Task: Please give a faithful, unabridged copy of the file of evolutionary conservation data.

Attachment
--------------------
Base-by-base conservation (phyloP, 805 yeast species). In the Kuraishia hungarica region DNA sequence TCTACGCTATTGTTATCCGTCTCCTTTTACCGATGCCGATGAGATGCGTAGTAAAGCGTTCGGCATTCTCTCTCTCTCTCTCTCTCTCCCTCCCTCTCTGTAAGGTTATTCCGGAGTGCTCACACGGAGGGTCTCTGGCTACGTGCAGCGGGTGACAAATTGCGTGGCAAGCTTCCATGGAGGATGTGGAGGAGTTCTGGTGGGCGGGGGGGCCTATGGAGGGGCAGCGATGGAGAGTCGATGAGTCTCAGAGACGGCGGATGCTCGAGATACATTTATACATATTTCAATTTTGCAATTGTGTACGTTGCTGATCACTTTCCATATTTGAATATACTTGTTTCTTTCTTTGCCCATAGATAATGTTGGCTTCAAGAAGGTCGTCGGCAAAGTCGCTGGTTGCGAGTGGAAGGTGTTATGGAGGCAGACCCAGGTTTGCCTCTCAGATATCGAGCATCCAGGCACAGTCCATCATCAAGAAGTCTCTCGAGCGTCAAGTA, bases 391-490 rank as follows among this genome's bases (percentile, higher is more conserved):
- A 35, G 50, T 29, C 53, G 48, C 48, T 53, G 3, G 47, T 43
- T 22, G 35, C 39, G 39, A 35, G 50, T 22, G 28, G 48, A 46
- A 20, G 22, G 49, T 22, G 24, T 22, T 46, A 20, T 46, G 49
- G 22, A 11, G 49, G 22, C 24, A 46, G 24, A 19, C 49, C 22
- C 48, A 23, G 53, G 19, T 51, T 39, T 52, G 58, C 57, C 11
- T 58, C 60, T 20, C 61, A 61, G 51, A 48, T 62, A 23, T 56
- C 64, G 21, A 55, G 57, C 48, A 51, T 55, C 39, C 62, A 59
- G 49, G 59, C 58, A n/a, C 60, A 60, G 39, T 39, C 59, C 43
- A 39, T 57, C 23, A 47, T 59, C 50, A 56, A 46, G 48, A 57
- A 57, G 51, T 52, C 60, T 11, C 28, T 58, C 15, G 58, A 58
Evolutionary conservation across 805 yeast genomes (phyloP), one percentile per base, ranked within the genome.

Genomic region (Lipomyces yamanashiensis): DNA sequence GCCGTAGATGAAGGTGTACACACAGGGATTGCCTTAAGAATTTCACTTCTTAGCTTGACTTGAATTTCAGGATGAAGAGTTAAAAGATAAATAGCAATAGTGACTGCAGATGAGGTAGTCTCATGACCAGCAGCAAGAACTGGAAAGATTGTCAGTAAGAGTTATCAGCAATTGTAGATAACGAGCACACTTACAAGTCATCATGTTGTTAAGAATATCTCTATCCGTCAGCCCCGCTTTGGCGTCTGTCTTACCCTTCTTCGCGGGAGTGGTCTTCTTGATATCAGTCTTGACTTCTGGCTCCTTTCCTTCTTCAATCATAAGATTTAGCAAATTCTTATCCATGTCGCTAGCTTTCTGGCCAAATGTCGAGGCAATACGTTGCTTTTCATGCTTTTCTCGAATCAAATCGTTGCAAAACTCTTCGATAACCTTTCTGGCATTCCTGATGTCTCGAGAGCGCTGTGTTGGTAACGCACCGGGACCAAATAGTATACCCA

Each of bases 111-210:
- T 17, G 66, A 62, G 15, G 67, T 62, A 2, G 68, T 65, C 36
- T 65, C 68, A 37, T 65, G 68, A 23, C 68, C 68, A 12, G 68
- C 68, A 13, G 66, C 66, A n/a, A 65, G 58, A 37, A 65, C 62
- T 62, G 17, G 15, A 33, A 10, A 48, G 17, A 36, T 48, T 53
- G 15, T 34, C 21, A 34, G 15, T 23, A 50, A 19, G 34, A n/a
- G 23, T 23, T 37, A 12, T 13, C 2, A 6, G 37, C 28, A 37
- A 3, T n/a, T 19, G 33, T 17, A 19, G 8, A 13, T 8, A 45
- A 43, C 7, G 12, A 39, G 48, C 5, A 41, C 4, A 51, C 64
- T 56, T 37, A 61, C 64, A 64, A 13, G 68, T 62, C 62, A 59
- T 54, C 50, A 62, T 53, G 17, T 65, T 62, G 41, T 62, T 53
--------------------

Base-by-base conservation (phyloP, 805 yeast species). In the Kuraishia hungarica region DNA sequence TCTACGCTATTGTTATCCGTCTCCTTTTACCGATGCCGATGAGATGCGTAGTAAAGCGTTCGGCATTCTCTCTCTCTCTCTCTCTCTCCCTCCCTCTCTGTAAGGTTATTCCGGAGTGCTCACACGGAGGGTCTCTGGCTACGTGCAGCGGGTGACAAATTGCGTGGCAAGCTTCCATGGAGGATGTGGAGGAGTTCTGGTGGGCGGGGGGGCCTATGGAGGGGCAGCGATGGAGAGTCGATGAGTCTCAGAGACGGCGGATGCTCGAGATACATTTATACATATTTCAATTTTGCAATTGTGTACGTTGCTGATCACTTTCCATATTTGAATATACTTGTTTCTTTCTTTGCCCATAGATAATGTTGGCTTCAAGAAGGTCGTCGGCAAAGTCGCTGGTTGCGAGTGGAAGGTGTTATGGAGGCAGACCCAGGTTTGCCTCTCAGATATCGAGCATCCAGGCACAGTCCATCATCAAGAAGTCTCTCGAGCGTCAAGTA, bases 391-490 rank as follows among this genome's bases (percentile, higher is more conserved):
- A 35, G 50, T 29, C 53, G 48, C 48, T 53, G 3, G 47, T 43
- T 22, G 35, C 39, G 39, A 35, G 50, T 22, G 28, G 48, A 46
- A 20, G 22, G 49, T 22, G 24, T 22, T 46, A 20, T 46, G 49
- G 22, A 11, G 49, G 22, C 24, A 46, G 24, A 19, C 49, C 22
- C 48, A 23, G 53, G 19, T 51, T 39, T 52, G 58, C 57, C 11
- T 58, C 60, T 20, C 61, A 61, G 51, A 48, T 62, A 23, T 56
- C 64, G 21, A 55, G 57, C 48, A 51, T 55, C 39, C 62, A 59
- G 49, G 59, C 58, A n/a, C 60, A 60, G 39, T 39, C 59, C 43
- A 39, T 57, C 23, A 47, T 59, C 50, A 56, A 46, G 48, A 57
- A 57, G 51, T 52, C 60, T 11, C 28, T 58, C 15, G 58, A 58
Evolutionary conservation across 805 yeast genomes (phyloP), one percentile per base, ranked within the genome.

Genomic region (Lipomyces yamanashiensis): DNA sequence GCCGTAGATGAAGGTGTACACACAGGGATTGCCTTAAGAATTTCACTTCTTAGCTTGACTTGAATTTCAGGATGAAGAGTTAAAAGATAAATAGCAATAGTGACTGCAGATGAGGTAGTCTCATGACCAGCAGCAAGAACTGGAAAGATTGTCAGTAAGAGTTATCAGCAATTGTAGATAACGAGCACACTTACAAGTCATCATGTTGTTAAGAATATCTCTATCCGTCAGCCCCGCTTTGGCGTCTGTCTTACCCTTCTTCGCGGGAGTGGTCTTCTTGATATCAGTCTTGACTTCTGGCTCCTTTCCTTCTTCAATCATAAGATTTAGCAAATTCTTATCCATGTCGCTAGCTTTCTGGCCAAATGTCGAGGCAATACGTTGCTTTTCATGCTTTTCTCGAATCAAATCGTTGCAAAACTCTTCGATAACCTTTCTGGCATTCCTGATGTCTCGAGAGCGCTGTGTTGGTAACGCACCGGGACCAAATAGTATACCCA

Each of bases 111-210:
- T 17, G 66, A 62, G 15, G 67, T 62, A 2, G 68, T 65, C 36
- T 65, C 68, A 37, T 65, G 68, A 23, C 68, C 68, A 12, G 68
- C 68, A 13, G 66, C 66, A n/a, A 65, G 58, A 37, A 65, C 62
- T 62, G 17, G 15, A 33, A 10, A 48, G 17, A 36, T 48, T 53
- G 15, T 34, C 21, A 34, G 15, T 23, A 50, A 19, G 34, A n/a
- G 23, T 23, T 37, A 12, T 13, C 2, A 6, G 37, C 28, A 37
- A 3, T n/a, T 19, G 33, T 17, A 19, G 8, A 13, T 8, A 45
- A 43, C 7, G 12, A 39, G 48, C 5, A 41, C 4, A 51, C 64
- T 56, T 37, A 61, C 64, A 64, A 13, G 68, T 62, C 62, A 59
- T 54, C 50, A 62, T 53, G 17, T 65, T 62, G 41, T 62, T 53